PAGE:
‘It could happen to anyone’: Call for 1,000 public defibrillators gains traction in Vancouver
Esmeralda Gomez holds her teenage son, Alex, a little tighter these days after almost losing him to cardiac arrest three summers ago.
“I’m still scared of it happening again,” Gomez said, recalling the day when Alex, who was 14 at the time, collapsed while working out near their home at the Surrey Sports & Leisure Complex. It took the electrical shock of an automated external defibrillator (AED) to bring his pulse back online.
“Doctors and emergency responders credited the nearby lifeguards’ quick use of an AED for saving his life,” said Gomez.
Alex, now 17, has a cardioverter-defibrillator in his chest to monitor his heartbeat and deliver electrical impulses or shocks in case it wanes from diagnosed supraventricular tachycardia (rapid heart rate).
It’s why the Gomez family is calling on more Metro Vancouver municipalities, schools and businesses to install publicly accessible AEDs.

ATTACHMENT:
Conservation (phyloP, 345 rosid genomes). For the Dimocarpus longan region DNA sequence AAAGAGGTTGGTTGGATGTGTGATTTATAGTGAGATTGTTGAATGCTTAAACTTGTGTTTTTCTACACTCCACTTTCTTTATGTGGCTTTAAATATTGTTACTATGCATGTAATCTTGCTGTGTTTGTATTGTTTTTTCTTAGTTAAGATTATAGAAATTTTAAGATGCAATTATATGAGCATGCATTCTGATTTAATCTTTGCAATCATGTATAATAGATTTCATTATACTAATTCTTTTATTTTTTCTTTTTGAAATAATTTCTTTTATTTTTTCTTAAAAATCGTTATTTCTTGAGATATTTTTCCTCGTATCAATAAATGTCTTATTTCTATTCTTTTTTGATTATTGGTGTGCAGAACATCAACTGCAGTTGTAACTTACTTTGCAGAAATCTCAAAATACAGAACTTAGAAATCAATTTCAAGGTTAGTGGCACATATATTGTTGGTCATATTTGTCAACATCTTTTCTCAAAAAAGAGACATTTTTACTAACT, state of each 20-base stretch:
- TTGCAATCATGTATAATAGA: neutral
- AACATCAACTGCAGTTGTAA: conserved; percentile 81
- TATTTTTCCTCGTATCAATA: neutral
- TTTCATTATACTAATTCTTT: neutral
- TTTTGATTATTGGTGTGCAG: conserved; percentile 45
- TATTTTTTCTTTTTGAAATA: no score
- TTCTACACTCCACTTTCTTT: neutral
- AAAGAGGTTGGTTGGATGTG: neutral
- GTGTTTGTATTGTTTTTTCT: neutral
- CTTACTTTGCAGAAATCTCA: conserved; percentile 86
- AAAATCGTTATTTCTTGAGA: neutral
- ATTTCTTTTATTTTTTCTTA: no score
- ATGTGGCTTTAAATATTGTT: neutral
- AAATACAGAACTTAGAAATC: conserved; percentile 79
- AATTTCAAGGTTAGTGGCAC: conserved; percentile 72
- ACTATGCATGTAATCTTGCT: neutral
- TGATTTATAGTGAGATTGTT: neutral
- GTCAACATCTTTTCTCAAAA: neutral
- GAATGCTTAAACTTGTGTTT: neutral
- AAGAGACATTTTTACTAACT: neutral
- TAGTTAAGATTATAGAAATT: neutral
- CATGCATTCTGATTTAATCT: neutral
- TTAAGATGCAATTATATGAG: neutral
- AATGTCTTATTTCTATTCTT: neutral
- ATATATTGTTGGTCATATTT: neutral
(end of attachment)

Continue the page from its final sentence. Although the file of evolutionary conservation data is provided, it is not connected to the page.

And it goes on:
On Tuesday, Vancouver will decide whether a thousand publicly-accessible defibrillator cabinets with naloxone kits should be installed throughout the city.
Councillor Pete Fry’s motion would see the devices at high-traffic locations, including city facilities, transit hubs, public spaces, and new developments.
“I want the city to find a creative way to fund these devices without using taxpayer dollars,” Fry said. “Maybe developers can sponsor their cost.”
The $7,500 AED cabinets, designed by first aid charity St. John Ambulance, are temperature-controlled and wirelessly accessible, said CEO Ken Leggatt, who noted that sudden cardiac arrest is the cause of death for 6,000 British Columbians each year.